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From Old to New

By Patricia Omoqui
Recently I spent time with a client who has come to a deep realization.  She is ready for new friends.  Topics she prefers for conversations are not what her friends like—their viewpoints and interests are different.  She noticed that she seeks to support and inspire her friends, yet instead her friends tend to be focused on their negatives.

I asked her, “Where did you find these friends?” After a few moments she replied, “I met them along my path at school…at parties.  I didn’t really think about the type of person I wanted to spend time with.  So I formed friendships by default.”

Next I asked, “What do you want in a friend?” She was quiet and then said, “Wow, that’s an interesting question.  I have a general idea but I’ve never really taken the time to get specific.”

Fascinating, isn’t it?  Often we feel as if we haven’t gotten what we really want in life.  Yet, few of us have taken the time to become clear on what we truly desire.  How can we find what we really want if we aren’t fully aware of what it is?

My client understood. “If I create my list of what I’m looking for,” she said, “I guess I won’t just accept any person I meet as a friend.  I will have a reference point.  I’ll be able to make a better choice for myself.  That’s true for choosing a boyfriend too, isn’t it?” “Exactly!” I replied.  “And it’s also true for career, finances, health—everything.”

My client was unsure of how to move forward.  “I think I may have to cut my old friends off.  But I feel guilty about doing this.  They have been there for me through many tough times.  Even though they aren’t the friends I need now, I don’t want to hurt them.” She was putting tremendous pressure on herself to figure the situation out.

I encouraged her to let go the heavy burden. “This may not be as hard as you think.  The key now is to focus on WHAT you really want.  The HOW will take care of itself.  The old naturally begins to fall away as we move toward the new.”

She thought for a few minutes, “You’re right.  Already one of my friends who used to text me hasn’t been texting or calling.  We just don’t have much in common anymore.  It seems we are gradually moving in different directions.  But we still care about each other.”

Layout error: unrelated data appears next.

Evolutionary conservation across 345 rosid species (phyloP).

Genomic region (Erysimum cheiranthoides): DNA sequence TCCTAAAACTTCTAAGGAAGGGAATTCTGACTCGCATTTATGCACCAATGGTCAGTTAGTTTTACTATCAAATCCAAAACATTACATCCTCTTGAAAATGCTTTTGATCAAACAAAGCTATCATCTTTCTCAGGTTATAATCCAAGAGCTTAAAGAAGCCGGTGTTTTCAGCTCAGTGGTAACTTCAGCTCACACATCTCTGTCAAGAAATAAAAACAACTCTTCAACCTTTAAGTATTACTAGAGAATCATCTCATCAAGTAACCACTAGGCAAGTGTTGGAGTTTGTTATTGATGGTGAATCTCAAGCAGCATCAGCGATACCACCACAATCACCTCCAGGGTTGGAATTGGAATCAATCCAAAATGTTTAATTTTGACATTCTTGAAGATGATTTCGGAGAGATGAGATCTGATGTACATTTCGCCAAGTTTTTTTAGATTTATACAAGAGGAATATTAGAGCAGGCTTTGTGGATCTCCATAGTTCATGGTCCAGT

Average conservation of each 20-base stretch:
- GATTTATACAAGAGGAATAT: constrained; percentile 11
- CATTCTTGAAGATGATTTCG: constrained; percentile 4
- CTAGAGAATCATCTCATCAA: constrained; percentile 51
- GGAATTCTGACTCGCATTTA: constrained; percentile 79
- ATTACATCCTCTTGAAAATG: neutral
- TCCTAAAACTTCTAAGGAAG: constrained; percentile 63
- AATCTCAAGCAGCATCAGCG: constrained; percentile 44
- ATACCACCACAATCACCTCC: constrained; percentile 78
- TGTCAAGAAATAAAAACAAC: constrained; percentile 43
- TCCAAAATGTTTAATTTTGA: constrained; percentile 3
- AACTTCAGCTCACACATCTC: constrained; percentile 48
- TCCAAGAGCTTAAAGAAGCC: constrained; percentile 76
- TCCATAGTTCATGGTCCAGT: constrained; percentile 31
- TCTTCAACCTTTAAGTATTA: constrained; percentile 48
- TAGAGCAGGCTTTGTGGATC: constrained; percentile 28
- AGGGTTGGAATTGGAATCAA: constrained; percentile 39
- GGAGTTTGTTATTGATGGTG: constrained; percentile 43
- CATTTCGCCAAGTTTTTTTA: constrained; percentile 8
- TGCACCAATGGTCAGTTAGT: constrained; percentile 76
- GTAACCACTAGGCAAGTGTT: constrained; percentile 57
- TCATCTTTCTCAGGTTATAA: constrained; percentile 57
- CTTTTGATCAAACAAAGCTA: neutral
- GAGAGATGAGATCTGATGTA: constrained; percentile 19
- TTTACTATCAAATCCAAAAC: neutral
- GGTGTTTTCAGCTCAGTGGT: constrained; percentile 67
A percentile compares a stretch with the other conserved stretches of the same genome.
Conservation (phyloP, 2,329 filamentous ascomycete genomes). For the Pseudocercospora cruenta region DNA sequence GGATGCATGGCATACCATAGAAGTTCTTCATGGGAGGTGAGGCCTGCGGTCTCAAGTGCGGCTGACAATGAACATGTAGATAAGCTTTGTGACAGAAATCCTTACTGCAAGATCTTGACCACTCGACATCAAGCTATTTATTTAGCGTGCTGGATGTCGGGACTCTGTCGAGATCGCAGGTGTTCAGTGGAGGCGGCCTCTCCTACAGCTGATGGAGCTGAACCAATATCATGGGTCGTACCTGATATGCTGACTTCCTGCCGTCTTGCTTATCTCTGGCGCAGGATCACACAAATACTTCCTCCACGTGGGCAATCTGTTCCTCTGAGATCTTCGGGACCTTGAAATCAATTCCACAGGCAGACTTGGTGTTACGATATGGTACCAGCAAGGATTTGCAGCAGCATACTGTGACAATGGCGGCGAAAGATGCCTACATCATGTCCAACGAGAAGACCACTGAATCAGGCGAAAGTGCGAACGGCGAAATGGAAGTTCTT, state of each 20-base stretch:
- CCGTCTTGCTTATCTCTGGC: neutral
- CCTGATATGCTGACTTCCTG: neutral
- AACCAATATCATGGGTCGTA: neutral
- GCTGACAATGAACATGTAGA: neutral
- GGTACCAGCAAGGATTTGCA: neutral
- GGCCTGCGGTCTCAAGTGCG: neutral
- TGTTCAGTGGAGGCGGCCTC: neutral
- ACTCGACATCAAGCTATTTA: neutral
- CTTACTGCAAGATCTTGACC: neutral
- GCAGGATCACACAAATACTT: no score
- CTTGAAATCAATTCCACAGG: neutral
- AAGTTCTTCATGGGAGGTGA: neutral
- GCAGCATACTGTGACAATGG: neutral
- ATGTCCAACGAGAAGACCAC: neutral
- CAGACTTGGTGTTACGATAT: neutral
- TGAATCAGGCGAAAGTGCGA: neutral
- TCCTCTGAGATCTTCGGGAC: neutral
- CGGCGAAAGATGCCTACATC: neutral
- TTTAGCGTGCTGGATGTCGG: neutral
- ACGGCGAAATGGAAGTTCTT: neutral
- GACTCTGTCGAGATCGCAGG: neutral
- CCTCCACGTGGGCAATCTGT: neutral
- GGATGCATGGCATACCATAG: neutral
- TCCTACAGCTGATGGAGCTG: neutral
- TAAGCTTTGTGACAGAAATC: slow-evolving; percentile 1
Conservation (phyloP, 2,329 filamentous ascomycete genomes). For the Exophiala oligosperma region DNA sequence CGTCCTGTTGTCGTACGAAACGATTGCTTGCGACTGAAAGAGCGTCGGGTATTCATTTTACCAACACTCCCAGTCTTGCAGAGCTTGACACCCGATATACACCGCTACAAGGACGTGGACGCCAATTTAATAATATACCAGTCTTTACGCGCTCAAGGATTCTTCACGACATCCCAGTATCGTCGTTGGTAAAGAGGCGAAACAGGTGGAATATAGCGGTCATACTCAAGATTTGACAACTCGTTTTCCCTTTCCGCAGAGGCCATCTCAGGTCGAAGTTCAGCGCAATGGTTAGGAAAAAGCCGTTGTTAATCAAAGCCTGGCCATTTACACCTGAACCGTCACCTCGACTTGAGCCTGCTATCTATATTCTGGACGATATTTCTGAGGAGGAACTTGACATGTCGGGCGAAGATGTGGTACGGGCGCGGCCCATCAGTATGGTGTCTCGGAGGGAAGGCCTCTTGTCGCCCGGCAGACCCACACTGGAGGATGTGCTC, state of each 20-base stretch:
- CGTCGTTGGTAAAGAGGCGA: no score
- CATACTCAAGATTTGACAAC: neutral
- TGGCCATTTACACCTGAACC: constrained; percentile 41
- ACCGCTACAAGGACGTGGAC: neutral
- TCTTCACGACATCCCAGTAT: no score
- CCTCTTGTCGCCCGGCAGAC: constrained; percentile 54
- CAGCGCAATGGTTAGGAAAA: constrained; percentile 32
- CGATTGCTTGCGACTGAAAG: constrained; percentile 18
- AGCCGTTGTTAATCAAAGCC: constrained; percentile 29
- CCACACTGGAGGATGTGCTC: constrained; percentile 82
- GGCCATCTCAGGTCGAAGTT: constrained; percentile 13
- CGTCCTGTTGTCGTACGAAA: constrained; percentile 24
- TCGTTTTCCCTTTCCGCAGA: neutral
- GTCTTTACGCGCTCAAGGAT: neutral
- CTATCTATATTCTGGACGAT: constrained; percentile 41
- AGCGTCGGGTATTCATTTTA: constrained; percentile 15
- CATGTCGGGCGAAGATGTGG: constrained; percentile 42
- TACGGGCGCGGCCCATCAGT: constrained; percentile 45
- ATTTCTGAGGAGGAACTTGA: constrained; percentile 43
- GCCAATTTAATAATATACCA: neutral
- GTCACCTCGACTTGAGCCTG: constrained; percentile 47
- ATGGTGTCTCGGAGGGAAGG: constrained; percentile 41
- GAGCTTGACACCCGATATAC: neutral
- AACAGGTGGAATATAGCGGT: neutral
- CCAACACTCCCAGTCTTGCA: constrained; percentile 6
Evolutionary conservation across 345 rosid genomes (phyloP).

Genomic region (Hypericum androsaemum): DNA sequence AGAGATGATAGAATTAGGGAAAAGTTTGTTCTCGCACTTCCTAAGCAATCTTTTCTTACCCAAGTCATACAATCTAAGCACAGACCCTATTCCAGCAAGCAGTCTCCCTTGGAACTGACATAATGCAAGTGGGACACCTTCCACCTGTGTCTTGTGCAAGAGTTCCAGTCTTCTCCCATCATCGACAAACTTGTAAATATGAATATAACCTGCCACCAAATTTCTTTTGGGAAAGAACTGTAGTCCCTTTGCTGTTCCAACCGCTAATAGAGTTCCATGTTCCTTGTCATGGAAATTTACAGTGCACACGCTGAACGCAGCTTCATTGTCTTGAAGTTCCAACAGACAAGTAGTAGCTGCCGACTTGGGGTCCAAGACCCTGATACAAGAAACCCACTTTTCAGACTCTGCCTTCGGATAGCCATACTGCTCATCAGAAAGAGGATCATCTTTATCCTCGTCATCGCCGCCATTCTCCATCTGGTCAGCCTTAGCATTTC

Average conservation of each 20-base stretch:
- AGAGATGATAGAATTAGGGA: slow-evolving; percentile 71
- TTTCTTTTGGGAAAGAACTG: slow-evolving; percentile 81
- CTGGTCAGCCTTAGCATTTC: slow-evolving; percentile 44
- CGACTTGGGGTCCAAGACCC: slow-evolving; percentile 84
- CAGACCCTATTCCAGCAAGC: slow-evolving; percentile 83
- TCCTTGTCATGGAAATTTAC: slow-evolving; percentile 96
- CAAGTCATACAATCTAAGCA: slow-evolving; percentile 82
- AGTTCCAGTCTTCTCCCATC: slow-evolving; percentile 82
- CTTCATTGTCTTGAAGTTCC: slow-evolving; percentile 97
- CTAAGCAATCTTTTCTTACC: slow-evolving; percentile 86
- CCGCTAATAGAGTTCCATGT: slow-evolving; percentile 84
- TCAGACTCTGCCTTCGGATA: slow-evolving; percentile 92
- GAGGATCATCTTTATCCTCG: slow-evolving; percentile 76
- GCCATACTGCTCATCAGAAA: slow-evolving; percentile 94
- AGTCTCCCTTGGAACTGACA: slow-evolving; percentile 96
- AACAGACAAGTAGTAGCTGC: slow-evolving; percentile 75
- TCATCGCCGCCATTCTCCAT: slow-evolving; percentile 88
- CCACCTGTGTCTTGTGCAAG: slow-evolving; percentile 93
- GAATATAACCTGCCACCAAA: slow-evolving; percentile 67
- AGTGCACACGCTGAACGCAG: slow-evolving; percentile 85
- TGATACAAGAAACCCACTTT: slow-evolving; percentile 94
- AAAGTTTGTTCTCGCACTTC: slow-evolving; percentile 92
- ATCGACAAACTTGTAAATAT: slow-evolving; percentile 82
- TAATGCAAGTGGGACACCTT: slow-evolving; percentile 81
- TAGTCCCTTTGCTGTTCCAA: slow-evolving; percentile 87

Life is a continual flux.  Our outer changes spring from our inner ones.  As I change my thoughts, I change my life.  When we relax into who we are becoming and just follow our path, external changes simply unfold.
She expressed relief, “I’ve been so worried about how I was going to tell them goodbye.  I’m glad I don’t have to force this process.  So what’s next?”

Here are suggestions I shared with her.

1. Get clear on what you want.  Because life is growth, it is normal to feel an inner yearning for change.  In most cases there is no need to take sudden, drastic action.  In fact, I recommend that you don’t DO anything until you have clarified what it is you really want.  Take time to imagine and explore.  In the case of finding new friends, get out a piece of paper and begin to answer the following questions.  (I’m providing some possibilities to spark your thinking):  What kind of friends do I want?

(For example, people I can connect with to have fun, someone to be a close confidante.)  What traits do they have?   (Truthful, upbeat, witty, open-minded, adventurous.)  What kinds of things do I see myself doing with them?  (Watching futbol, hanging out for the evening, volunteering in our community, exercising.)  What topics of conversation do we enjoy?  How do I feel when I am spending my time with them?